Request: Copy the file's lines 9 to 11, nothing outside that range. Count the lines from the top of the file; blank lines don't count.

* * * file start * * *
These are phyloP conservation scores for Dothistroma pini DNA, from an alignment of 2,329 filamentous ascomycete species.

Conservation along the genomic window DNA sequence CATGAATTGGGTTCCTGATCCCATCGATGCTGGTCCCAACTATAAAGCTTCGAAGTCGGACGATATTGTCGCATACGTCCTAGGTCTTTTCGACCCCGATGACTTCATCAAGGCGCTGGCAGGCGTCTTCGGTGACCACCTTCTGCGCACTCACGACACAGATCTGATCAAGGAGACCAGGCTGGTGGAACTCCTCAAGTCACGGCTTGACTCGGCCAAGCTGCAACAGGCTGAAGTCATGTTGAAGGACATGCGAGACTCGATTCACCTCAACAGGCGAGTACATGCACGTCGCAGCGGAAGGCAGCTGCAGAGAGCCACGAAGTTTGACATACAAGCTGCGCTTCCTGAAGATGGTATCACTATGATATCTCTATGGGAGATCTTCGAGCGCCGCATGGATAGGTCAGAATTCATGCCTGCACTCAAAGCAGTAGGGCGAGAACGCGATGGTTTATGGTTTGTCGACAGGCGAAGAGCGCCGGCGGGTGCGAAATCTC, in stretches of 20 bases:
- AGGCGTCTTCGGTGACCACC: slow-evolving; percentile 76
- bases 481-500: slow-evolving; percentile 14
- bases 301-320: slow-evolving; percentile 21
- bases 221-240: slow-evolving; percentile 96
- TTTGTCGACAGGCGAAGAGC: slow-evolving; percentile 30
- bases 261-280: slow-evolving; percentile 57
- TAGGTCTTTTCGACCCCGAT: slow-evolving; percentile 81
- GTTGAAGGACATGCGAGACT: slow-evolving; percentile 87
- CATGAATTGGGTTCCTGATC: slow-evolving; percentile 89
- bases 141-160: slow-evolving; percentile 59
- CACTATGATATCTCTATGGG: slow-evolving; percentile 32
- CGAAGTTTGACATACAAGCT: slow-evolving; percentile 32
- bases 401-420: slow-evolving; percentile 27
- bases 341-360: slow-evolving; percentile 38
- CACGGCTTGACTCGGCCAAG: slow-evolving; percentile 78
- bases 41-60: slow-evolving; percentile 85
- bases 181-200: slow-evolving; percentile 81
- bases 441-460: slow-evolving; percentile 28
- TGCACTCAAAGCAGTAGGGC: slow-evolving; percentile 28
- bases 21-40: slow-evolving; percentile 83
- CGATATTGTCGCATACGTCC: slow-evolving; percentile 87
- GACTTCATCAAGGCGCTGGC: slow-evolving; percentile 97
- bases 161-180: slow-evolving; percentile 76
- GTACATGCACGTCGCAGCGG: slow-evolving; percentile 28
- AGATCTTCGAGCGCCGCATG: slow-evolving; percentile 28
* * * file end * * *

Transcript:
- TAGGTCTTTTCGACCCCGAT: slow-evolving; percentile 81
- GTTGAAGGACATGCGAGACT: slow-evolving; percentile 87
- CATGAATTGGGTTCCTGATC: slow-evolving; percentile 89